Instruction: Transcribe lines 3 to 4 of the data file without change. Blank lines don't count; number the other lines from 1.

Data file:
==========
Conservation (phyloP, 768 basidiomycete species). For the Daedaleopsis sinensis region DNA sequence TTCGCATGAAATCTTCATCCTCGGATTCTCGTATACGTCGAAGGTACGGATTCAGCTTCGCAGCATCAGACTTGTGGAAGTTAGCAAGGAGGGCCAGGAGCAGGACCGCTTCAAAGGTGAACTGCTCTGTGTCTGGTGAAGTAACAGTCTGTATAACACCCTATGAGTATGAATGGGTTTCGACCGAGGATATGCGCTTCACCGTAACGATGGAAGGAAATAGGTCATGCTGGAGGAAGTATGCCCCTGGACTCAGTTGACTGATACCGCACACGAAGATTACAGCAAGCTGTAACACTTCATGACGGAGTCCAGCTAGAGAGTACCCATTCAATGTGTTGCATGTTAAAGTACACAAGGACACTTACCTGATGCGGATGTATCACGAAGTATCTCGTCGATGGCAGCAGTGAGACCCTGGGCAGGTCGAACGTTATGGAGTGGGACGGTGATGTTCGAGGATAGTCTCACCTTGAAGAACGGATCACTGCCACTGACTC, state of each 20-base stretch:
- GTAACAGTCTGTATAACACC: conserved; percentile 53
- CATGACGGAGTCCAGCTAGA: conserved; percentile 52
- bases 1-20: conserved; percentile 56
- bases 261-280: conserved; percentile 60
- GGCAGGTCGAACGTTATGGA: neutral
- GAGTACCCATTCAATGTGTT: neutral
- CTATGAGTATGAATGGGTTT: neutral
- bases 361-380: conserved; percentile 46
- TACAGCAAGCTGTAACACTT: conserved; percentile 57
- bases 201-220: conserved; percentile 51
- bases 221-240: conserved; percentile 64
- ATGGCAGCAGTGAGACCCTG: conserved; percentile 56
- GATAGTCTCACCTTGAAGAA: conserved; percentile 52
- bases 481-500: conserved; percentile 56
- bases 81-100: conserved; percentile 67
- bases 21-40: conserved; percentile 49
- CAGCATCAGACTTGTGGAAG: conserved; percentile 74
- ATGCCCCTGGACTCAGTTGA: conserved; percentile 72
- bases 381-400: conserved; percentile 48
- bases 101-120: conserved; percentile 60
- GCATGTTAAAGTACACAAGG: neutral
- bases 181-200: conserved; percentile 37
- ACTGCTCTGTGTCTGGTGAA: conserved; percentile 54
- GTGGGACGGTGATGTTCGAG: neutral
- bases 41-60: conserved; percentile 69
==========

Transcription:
- CATGACGGAGTCCAGCTAGA: conserved; percentile 52
- bases 1-20: conserved; percentile 56